Avaya Ready to Sell Off Contact Center Business?
Latest reports out of the financial press suggest Avaya is close to offloading its contact center business and potentially heading into bankruptcy.
As we inch closer to year's end and Avaya's financial situation remains as difficult as ever, speculation has once again surfaced about the company's future -- with the latest report suggesting the company is considering filing for bankruptcy and selling off its contact center business.
Citing sources familiar with the situation, The Wall Street Journal reported on Wednesday that Avaya could file for Chapter 11 bankruptcy protection as soon as December. The filing would likely follow the sell-off of its contact center business, WSJ reported.
Regular No Jitter readers and Avaya watchers will recall that rumors had surfaced in August that Avaya was in fact shopping around its contact center business, with Genesys a reported buyer. That turned out not to materialize, however, with Genesys instead picking up Interactive Intelligence (see related article, Avaya Angst Must Come to an End."
Now it seems the contact center business could be destined for private equity hands, with the WSJ sources indicating that Clayton Dubilier & Rice (CB&R) is a top contender, having taken part in the most-recent round of bidding for that business. Avaya has been in search of a way out of its debt-heavy financial jam for some time, and announced at the time of its second-quarter earnings call that it had retained Goldman Sachs to explore asset sales, and CenterView Partners to evaluate its capital structure.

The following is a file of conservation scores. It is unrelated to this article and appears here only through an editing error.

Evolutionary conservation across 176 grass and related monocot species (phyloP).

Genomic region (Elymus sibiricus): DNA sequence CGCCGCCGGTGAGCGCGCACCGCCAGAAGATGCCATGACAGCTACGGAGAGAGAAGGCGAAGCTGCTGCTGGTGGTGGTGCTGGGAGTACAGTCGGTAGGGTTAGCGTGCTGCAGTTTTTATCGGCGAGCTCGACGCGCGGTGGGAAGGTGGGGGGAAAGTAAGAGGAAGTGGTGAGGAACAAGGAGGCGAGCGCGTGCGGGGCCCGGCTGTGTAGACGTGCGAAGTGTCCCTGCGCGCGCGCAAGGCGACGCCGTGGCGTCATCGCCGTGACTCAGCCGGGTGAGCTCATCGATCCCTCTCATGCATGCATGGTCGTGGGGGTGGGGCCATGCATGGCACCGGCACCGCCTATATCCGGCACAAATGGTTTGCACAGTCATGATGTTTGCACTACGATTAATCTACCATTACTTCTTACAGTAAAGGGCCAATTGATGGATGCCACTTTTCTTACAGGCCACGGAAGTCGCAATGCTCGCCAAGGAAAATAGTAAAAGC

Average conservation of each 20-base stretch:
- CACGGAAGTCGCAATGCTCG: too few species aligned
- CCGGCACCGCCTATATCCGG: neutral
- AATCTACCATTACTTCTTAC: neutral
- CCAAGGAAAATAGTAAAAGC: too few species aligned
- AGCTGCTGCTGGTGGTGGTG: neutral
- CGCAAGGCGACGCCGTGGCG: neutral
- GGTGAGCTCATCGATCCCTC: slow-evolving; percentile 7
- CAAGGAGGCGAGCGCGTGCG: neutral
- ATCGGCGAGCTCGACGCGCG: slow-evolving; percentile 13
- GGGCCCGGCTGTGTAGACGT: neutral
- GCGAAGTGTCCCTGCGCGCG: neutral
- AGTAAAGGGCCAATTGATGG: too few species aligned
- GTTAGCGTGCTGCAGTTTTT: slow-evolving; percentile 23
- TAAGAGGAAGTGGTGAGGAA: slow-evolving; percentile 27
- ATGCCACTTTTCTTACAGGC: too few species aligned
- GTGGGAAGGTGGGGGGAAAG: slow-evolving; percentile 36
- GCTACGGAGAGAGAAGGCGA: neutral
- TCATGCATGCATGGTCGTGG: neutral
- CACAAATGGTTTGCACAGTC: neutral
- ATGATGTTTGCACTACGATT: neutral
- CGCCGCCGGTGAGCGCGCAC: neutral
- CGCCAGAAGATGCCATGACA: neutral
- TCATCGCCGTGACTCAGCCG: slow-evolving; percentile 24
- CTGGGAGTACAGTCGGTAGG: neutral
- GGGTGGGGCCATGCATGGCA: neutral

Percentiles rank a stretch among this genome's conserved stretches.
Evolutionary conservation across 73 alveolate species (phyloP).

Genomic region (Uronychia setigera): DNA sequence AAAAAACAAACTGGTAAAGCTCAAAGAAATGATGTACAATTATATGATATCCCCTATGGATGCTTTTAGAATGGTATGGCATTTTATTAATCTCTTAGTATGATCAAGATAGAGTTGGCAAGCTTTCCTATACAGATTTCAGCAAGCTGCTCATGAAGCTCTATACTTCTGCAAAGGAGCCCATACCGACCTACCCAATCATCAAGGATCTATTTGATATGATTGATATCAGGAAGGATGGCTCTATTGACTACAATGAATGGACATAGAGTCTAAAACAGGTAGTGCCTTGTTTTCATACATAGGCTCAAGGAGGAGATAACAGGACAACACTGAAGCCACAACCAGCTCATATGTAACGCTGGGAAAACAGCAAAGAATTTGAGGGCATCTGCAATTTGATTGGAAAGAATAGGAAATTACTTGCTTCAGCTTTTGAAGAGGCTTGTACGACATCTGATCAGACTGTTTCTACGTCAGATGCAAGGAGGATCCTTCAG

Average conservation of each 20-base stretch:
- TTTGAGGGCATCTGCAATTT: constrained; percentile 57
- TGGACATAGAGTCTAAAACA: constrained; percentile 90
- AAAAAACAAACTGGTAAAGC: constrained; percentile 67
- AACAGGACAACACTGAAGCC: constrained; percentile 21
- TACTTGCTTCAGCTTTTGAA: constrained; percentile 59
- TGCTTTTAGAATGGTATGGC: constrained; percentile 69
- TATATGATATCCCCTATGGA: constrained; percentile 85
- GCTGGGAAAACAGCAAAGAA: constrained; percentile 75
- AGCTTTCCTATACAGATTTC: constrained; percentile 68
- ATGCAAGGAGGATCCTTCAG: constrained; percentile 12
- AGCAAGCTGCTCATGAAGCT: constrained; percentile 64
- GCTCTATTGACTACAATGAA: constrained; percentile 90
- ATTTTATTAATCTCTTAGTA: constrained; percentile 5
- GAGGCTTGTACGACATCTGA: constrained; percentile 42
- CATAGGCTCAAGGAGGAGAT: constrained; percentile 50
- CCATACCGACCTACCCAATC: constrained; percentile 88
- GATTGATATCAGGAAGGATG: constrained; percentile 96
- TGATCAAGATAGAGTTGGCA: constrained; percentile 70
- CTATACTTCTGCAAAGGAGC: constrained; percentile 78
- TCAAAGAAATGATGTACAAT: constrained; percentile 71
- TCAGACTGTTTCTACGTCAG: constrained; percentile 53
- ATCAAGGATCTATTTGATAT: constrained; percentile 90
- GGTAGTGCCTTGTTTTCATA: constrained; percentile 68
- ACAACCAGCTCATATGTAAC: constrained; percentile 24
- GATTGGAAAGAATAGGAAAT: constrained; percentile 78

As reported at the time, Avaya must deal with several upcoming debt maturities, with $600 million due in October 2017, an additional $5.3 billion maturing in the 2018-2021 timeframe. Selling off the contact center business would net Avaya about $4 billion, which it could put toward repaying "some of its senior debt," WSJ sources reported.
Once Avaya emerged from bankruptcy, "other creditors could swap debt for ownership in a reorganized company," the sources told WSJ.
As for the restructuring plan, much of that "remains unclear" but "could take shape in negotiations with creditors ... in the coming weeks," WSJ reported.